Mainely Running
Join me as I train in Maine and race all over the world in pursuit of my goal to run a marathon on all 7 continents

Sunday, August 19, 2012


Saturday was the fireman's auction up on Southport Island where I grew up, and since it is the social event of the season, a bunch of close friends and family and I were all up for the weekend. Last night as a few of us made dinner (veggie stir fry with tempeh and chicken sausage, yum!) we started talking about some family members that are struggling. Both are dealing with addiction in a way. One has a substance addiction issues, and the other has some serious health problems but continues to eat in a way that is making the health problems worse. We talked about how it is frustrating to watch them do damage to themselves. Why can't they see what they are doing themselves and just stop??

Later as I was driving home and stopping at Dairy Queen for a post dinner and dessert Blizzard, it occurred to me that I was being awfully hypocritical. I was talking about other people and their addictions as if I were just perfect? Here I was stopping for a blizzard when I wasn't even remotely hungry. I'd eat a bunch of cookies earlier in the day when I was making them and already had ice cream after dinner. I too just can't stop eating. And I there I was driving home late at night, missing out on an impromptu family reunion, because I "needed" to get home for a long bike ride this morning. As I read "Dear Overexercising" earlier this week, I started crying because I recognized myself in it so much. If I can't get at least one workout in a day, I get panicky and angry and totally out of control. That is not a healthy thing.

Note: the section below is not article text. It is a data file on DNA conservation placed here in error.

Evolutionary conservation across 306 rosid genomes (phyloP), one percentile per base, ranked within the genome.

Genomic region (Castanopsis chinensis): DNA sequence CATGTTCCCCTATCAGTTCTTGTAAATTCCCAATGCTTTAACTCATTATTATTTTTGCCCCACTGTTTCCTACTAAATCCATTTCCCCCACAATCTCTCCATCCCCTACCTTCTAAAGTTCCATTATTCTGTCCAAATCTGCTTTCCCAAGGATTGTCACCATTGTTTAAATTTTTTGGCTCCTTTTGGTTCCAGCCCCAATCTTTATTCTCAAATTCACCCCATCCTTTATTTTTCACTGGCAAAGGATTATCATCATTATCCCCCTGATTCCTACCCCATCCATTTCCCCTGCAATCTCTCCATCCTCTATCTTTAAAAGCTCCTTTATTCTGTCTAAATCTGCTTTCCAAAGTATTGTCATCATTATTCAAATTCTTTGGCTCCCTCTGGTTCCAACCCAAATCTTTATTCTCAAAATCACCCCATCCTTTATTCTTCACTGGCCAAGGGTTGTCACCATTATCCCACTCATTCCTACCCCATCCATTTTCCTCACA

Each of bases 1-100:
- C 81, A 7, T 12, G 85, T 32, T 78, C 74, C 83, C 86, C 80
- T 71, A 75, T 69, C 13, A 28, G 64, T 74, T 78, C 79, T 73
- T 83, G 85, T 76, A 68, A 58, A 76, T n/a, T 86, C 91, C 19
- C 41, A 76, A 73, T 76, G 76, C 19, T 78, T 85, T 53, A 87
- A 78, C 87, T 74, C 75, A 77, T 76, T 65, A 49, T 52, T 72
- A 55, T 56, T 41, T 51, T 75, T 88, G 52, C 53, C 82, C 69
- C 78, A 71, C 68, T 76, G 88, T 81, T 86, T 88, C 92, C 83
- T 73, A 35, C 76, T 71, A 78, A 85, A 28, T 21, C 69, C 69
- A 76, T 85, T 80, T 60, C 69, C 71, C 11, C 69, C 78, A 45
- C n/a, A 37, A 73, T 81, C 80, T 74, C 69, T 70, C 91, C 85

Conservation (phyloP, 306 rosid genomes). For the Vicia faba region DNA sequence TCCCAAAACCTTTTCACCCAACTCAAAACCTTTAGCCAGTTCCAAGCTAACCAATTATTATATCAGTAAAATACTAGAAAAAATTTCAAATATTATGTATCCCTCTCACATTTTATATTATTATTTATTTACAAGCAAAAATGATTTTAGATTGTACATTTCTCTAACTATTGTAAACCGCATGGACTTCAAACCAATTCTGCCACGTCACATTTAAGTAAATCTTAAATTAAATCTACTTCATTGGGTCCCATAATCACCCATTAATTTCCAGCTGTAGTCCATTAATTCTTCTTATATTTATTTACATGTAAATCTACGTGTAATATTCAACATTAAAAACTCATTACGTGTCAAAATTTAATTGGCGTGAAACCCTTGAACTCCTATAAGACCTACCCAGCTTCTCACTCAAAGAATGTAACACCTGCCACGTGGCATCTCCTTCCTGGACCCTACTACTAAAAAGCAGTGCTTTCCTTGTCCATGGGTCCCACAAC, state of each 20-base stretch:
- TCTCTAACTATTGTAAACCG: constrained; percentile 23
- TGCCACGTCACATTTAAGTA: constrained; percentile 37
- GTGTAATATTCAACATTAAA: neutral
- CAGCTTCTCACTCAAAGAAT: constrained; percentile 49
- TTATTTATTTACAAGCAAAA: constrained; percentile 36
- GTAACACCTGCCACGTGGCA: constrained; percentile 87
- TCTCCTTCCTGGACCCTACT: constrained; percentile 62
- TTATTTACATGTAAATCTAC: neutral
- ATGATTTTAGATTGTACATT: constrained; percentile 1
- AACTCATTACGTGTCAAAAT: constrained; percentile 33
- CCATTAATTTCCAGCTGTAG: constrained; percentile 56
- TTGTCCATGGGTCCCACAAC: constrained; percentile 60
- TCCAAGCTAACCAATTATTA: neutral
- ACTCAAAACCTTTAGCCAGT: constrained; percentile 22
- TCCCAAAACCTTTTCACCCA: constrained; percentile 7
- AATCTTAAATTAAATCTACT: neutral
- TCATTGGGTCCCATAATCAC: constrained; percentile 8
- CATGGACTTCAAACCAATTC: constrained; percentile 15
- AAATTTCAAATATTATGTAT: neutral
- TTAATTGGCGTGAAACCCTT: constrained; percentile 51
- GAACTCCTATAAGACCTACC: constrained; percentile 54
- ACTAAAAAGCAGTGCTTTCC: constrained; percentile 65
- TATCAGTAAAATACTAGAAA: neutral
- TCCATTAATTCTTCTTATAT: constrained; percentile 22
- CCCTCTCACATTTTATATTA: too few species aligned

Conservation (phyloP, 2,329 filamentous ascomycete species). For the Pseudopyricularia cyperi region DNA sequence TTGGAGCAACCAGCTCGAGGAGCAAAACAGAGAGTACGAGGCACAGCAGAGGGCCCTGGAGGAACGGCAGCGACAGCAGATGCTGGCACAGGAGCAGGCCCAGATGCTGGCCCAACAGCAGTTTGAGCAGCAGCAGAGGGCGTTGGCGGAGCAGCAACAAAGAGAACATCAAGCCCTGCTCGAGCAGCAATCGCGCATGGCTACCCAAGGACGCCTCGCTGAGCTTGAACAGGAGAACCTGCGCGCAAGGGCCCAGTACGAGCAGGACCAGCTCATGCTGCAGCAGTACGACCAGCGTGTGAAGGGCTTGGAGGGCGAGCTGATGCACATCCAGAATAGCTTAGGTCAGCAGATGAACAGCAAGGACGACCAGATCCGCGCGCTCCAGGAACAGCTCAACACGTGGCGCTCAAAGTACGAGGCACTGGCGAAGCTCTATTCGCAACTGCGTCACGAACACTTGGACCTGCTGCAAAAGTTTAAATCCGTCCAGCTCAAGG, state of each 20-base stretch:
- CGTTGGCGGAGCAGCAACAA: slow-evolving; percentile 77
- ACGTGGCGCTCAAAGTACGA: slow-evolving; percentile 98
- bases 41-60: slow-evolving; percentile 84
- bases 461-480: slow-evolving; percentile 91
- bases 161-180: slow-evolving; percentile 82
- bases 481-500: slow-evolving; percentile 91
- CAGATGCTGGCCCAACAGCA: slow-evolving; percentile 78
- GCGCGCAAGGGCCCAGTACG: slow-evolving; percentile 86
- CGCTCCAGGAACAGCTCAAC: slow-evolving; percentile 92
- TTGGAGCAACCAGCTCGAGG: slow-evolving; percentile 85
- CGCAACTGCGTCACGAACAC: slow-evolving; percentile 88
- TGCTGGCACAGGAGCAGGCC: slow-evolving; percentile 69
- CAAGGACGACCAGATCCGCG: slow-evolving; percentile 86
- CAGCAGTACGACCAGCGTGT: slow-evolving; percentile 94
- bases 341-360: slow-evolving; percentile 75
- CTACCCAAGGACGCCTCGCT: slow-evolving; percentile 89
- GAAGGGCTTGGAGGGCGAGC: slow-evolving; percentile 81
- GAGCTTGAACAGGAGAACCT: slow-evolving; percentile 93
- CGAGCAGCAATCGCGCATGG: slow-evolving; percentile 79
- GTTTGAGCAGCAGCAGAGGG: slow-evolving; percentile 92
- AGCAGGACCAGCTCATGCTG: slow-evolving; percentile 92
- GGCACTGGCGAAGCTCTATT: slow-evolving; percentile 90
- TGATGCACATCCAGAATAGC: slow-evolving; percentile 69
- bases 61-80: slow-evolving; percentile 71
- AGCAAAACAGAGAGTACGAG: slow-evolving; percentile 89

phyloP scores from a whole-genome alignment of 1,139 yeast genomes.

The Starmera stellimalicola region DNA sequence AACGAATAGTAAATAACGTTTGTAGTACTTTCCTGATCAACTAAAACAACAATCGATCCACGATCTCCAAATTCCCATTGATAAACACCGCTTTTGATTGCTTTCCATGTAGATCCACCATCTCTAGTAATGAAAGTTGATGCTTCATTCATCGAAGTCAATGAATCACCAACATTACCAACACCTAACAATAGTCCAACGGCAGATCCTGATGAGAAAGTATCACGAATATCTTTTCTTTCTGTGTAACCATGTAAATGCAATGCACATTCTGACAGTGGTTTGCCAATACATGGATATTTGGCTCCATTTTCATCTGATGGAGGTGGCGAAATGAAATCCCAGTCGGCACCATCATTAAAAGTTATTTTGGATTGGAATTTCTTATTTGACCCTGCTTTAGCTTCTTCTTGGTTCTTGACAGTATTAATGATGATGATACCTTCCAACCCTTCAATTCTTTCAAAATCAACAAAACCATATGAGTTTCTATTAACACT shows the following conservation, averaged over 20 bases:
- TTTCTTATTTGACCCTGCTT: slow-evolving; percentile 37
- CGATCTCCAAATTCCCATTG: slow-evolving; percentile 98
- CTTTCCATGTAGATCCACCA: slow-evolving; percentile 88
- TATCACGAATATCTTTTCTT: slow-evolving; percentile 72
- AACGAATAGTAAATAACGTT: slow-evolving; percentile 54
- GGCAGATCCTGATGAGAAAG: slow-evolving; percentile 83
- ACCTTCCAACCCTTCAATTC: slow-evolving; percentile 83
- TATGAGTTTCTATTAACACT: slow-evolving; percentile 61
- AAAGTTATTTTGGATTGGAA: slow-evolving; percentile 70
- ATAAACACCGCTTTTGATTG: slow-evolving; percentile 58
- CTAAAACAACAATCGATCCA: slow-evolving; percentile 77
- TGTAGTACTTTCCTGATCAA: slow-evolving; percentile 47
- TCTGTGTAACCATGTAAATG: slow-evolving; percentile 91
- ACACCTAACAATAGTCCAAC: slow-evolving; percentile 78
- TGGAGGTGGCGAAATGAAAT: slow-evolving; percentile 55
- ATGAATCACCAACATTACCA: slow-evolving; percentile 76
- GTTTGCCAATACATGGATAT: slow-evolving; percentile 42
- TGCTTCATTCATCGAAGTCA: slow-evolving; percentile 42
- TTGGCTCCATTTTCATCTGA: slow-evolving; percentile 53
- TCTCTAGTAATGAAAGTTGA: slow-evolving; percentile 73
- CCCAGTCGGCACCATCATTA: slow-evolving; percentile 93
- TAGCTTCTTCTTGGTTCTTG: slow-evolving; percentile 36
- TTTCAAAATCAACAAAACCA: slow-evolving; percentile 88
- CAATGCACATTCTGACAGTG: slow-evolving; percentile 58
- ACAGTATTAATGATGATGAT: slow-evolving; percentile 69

But that's the thing about our society I think. Unless there is something negative associated with your addiction, like drugs or obesity, people don't see it as a huge problem. I think it's a good lesson. Look at the things in your own life. Are they truly healthy- physically, mentally, and spiritually? And next time you see someone that you would normally condemn consider that you may have more in common than you think.

1 comment:

  1. Have you seen the documentary Running the Sahara (you can stream it on Netflix now!)? It is about three men who run across the Sahara. Two of them are recovering drug addicts and running has become the replacement in their lives. I have heard about this from other people too! People think it's okay, but it's really another addiction. There was a follow-up article about one of them in RW, who had a relapse.

    I eat like total crap and wish I could get my food addiction under control.